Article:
If you are involved in an employment dispute, or need advice about an employment-related matter, you may need to hire an employment lawyer. An effective employment lawyer can help educate you on state and federal laws concerning wrongful termination, wage disputes, defamation, whistleblower protections, and other employment-related matters. Knowing when to contact or hire an employment lawyer can make the difference between satisfactory recovery of lost time, money, and damages, and never getting compensated for your loss.
Below is important information you need to know about hiring an employment lawyer.
Why You Need an Employment Lawyer
Employment-related matters such as workplace discrimination/harassment, wages and benefits, workplace health and safety, wrongful termination, and family and medical leave issues often lead to employment disputes between an employer and employee. For instance, when an employee files a complaint of discrimination, harassment, or some other violation, an employer is often faced with being the subject of a litigation claim.
Similarly, when an employer is faced with reducing the workforce, modifying employee contracts, or addressing employee misbehavior, an employee is often put on the defensive and forced to defend his or her employee rights.
An employment lawyer can not only review the merits of a complaint and advise you on the next logical course of action, including whether to negotiate a settlement or litigate in court -- he or she can help protect you against further employment dispute claims.
While not every employment matter warrants the advice of an employment lawyer, there are some employment issues that are particularly challenging that may require some legal expertise, especially those which affect lost wages, mental state and job security.
Moreover, because employment laws are constantly changing, an experienced employment attorney can advise you on any new changes in the law that might significantly affect your case.
What to Look For in an Employment Lawyer
Employment lawyers handle a wide variety of employment matters affecting the employer/employee relationship, including breach of contract, severance disputes, and confidentiality issues, among other things. When looking for an employment lawyer, you should focus on the lawyer's experience, skill-level, knowledge, and fee structure.
In addition, the employment lawyer should have a method to stay abreast of the current state and federal labor laws and regulations and be familiar with various federal agency rules and organizations such as the Equal Employment Opportunity Commission (EEOC), Family Medical Leave Act (FMLA), Americans with Disability Act (ADA) and several others.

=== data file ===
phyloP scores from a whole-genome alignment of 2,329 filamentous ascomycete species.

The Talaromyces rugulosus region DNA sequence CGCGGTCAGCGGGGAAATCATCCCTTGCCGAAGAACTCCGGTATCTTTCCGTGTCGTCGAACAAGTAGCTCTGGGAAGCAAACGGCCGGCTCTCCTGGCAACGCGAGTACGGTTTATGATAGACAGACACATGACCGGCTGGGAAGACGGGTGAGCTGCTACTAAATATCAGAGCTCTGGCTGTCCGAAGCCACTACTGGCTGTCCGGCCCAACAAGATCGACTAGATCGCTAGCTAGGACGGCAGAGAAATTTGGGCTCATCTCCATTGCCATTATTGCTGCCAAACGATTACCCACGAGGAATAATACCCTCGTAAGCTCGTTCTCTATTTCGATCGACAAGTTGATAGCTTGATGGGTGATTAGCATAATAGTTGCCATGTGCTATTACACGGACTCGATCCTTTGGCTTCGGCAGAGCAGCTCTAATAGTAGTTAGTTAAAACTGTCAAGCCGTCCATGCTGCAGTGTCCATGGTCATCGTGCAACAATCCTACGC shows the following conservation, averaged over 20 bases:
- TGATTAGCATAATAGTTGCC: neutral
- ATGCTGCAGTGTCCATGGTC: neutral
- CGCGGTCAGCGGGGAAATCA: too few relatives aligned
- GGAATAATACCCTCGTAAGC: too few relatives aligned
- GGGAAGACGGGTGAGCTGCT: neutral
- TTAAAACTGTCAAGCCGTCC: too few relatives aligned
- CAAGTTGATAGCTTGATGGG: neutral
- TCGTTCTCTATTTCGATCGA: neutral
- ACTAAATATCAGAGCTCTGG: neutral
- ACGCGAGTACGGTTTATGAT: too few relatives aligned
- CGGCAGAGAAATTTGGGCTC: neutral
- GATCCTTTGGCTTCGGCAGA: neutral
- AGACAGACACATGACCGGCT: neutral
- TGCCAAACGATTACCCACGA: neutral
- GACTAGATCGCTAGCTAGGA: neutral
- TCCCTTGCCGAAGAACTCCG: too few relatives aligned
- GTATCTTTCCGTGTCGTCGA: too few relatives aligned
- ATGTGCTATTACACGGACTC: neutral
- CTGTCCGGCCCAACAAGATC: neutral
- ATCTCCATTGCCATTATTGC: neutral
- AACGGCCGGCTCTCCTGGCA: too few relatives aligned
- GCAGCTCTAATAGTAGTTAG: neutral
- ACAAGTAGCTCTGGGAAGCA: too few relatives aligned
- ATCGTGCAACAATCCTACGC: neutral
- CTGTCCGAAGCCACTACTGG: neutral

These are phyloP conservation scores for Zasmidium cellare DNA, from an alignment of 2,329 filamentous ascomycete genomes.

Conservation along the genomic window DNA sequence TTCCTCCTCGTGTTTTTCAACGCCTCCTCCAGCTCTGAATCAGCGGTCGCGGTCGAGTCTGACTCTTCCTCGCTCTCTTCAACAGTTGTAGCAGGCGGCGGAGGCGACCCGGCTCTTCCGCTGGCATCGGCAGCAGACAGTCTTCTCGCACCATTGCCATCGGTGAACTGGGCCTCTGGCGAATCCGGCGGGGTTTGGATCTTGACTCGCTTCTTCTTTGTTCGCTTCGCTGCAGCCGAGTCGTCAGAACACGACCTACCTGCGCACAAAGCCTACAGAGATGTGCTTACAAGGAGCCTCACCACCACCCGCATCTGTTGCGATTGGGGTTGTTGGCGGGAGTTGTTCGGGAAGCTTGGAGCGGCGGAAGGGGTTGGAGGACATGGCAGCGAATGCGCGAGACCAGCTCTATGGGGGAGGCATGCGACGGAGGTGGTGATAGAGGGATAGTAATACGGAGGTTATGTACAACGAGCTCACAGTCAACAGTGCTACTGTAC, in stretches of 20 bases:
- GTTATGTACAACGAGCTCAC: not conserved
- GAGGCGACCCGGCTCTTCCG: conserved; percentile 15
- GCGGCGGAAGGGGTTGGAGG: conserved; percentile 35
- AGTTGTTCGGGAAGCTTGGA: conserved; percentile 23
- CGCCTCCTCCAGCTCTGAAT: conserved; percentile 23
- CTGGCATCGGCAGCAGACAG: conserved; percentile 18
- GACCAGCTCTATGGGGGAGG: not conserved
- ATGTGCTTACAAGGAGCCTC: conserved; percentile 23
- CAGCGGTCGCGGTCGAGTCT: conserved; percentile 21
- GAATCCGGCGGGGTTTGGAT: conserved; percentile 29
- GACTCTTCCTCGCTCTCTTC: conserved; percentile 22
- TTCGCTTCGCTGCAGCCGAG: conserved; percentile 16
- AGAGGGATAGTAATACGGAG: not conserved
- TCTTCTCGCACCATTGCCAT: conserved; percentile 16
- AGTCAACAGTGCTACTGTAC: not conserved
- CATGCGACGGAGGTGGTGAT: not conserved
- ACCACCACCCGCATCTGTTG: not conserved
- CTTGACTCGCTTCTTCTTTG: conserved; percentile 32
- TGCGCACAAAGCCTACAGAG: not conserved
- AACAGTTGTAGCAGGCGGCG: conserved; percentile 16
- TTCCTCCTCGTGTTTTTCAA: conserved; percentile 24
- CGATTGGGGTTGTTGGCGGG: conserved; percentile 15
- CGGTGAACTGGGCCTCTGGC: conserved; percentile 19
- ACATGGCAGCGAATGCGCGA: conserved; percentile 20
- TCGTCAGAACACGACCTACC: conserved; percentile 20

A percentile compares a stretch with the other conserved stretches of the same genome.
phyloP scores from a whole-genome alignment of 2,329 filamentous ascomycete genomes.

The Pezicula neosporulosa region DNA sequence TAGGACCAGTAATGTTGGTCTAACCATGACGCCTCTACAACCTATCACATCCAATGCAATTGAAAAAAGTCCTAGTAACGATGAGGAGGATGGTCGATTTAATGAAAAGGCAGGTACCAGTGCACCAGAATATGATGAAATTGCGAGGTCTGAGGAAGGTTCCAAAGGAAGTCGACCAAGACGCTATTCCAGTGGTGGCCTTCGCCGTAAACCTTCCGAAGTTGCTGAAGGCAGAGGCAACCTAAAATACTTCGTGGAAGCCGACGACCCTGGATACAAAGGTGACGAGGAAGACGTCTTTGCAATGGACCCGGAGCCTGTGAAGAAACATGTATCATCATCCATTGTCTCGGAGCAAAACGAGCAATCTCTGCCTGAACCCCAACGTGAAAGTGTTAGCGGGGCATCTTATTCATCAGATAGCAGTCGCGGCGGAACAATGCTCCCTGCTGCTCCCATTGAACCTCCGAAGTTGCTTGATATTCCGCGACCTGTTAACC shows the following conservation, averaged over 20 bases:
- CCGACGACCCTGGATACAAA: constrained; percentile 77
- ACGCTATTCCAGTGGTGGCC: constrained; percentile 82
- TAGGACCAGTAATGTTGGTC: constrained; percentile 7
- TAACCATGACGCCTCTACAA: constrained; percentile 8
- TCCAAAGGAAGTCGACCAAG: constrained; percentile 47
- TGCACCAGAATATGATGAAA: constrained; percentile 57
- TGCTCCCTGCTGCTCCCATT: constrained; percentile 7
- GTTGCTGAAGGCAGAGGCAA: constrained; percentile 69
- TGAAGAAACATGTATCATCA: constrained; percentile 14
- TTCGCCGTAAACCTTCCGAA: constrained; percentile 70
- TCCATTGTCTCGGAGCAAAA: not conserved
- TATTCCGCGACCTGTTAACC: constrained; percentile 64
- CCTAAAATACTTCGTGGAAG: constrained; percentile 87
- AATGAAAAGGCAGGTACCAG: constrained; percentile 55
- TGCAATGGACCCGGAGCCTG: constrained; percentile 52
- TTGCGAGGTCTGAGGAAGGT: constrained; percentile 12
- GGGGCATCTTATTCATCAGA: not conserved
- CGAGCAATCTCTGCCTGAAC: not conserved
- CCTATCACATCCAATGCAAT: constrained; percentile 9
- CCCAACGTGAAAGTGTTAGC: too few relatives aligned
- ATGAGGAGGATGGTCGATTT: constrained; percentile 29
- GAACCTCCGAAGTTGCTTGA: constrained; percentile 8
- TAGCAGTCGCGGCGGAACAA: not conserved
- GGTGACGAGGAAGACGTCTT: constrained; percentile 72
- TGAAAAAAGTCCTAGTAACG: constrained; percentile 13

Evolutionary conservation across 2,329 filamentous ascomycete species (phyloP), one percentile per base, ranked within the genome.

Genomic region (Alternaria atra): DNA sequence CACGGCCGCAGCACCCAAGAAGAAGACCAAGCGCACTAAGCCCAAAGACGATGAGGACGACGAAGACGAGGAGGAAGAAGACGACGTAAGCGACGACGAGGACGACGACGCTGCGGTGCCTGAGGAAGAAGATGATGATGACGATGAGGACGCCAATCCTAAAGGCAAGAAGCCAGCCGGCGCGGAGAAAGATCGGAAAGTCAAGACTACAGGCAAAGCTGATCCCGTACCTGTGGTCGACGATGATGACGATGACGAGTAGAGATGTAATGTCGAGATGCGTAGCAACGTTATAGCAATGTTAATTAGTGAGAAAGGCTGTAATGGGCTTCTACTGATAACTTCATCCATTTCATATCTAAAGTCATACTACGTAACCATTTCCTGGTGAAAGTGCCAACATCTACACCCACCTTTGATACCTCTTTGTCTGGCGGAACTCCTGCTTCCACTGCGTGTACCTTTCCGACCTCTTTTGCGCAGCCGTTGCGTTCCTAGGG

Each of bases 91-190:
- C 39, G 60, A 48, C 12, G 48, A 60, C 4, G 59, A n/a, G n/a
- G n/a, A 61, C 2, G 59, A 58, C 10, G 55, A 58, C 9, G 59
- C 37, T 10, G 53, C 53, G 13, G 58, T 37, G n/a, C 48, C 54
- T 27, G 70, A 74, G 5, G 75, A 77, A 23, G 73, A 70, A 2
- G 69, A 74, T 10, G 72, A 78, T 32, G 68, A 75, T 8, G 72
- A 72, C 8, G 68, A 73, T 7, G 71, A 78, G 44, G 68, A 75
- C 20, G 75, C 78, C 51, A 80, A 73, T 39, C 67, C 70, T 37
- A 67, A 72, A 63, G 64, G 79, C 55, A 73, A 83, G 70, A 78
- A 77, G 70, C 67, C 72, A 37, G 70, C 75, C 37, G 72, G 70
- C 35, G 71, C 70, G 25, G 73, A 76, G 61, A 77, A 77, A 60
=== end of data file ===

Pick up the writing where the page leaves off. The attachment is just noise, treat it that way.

Lastly, a good employment lawyer should explain his or her fee arrangement up front to avoid any misunderstandings with lawyer billing and other costs, and discuss a time-line of when and how resolution might occur.
How to Find an Employment Lawyer
There are numerous ways to find a qualified employment lawyer to handle your case. Referrals from friends, family or other attorney's may be a good start. You can also check with local bar associations or legal aid clinics that often refer people to lawyers who may assist in employment-related matters, sometimes as a free consultation. Finally, you may wish to find a local employment lawyer using one of several quality-assured lawyer directories, such as FindLaw, devoted to connecting you to an experienced employment lawyer in your area.
Questions to Ask an Employment Lawyer
Before selecting an employment lawyer, you should plan on meeting with at least a handful of qualified attorneys who may assess your situation. Below are some of the questions you should ask before hiring an employment lawyer.
What percentages of cases are tried in court as opposed to being settled?
What percentage of your practice is devoted to handling employment matters similar to mine?
What is your procedure for staying updated on the current laws and regulations?
How much of my case will you actually handle, or which matters might you pass on to other associates and/or paralegals?
What is your fee arrangement?
Employment Lawyer Fees
The cost to pursue an employment claim varies from state to state and from attorney to attorney. Most employment law attorneys charge a small consultation fee during the initial interview. Depending on the nature of the claim and other factors, an employment lawyer may offer a variety of fee structures, including hourly rate, contingency basis or, in some states that allow it, a monetary advance. In any case, it's important that you clarify the fee arrangement with your employment lawyer up front to avoid any potential misunderstandings later on.
Contact an Employment Lawyer
If you're feeling overwhelmed with an employee rights issue or wrongful job loss it can be helpful to consult with an experienced lawyer. They can answer questions about your specific situation and discuss how the local laws impact your potential claims. Contact a local attorney to learn how they can help you demand fair treatment at work.